Block a module only on CLI

Is there a way to block a container from being available on CLI? I want it to be still available as API and NETCONF.

I understand I can hide it, but that means its’ still available if the user enters full CLI command.

I’m not sure what you mean here. If you insert the tailf:hidden statement in a container, the container and everything below is hidden from user interfaces (CLI and WebUI) but visible from machine interfaces (NETCONF, RESTCONF or SNMP) and if you don’t add the hide group to confd.conf there is no way to make the container visible.

If you want to prevent a whole module from being used in CLI, you can use the export option of confdc. “man confdc”

Otherwise, you can use a data rule in NACM to control read and write permissions on a specific data path.

Hide groups are useful to hide nodes and protect them with passwords, like diagnostic commands.

I suspect @shrakuma may be thinking of the clispec directive /clispec/$MODE/cmd/options/hidden, which behaves like that - if you know that the command exists, you can use it. But of course this directive only applies to the command defined by the parent /clispec/$MODE/cmd element, and isn’t relevant for hiding an auto-rendered container.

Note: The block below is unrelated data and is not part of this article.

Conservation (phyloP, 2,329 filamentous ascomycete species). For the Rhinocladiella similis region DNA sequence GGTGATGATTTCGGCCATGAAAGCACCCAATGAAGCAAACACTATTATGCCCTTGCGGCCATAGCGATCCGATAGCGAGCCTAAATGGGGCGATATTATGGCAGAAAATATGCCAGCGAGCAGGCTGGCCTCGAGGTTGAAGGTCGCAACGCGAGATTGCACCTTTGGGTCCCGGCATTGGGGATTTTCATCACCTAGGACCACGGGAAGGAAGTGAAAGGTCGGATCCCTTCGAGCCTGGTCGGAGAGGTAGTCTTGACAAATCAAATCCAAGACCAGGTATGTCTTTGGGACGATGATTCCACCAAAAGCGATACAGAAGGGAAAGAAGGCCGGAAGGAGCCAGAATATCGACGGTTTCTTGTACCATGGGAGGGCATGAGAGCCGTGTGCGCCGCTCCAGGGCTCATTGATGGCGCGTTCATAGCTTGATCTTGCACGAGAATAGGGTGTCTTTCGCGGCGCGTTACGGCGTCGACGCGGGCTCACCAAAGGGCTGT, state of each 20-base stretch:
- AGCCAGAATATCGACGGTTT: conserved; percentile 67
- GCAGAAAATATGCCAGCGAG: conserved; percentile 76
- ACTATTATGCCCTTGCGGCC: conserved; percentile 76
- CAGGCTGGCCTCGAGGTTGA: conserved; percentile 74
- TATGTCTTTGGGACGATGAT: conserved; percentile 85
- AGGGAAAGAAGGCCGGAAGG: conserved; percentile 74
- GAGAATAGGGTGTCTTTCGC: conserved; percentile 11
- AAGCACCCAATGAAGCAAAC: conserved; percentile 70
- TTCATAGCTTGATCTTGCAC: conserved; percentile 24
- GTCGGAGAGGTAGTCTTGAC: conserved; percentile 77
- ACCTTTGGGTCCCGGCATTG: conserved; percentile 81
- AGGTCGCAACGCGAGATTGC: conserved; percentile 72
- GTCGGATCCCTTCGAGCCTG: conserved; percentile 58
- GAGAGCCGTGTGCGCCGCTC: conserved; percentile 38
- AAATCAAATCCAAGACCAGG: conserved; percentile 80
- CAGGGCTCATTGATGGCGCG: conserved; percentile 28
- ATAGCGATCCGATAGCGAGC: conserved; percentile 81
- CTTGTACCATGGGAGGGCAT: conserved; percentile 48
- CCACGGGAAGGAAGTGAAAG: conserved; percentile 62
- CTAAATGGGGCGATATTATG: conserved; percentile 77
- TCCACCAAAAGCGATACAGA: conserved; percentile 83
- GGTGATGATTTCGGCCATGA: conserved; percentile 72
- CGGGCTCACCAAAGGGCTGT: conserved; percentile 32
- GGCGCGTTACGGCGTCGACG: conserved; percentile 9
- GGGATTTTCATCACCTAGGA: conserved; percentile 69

That is absolutely correct, but I’m not sure it is good advice in this context - I would recommend @jjohansson’s suggestion of using tailf:hidden with a hide group that isn’t listed in confd.conf - this is a good way to hide data nodes from user interfaces without any possibility of access.

NACM rules are very powerful and can definitely be used to achieve the same effect - but I think it is good to keep in mind that their purpose really is to specify access rights, not to give a specific “user experience”. E.g. in this case, if a given user can access a node via NETCONF but not via CLI, it isn’t really a matter of access rights. Having a large number of NACM rules for the purpose of “hiding” is also likely to have a bigger performance impact than using tailf:hidden on the corresponding nodes.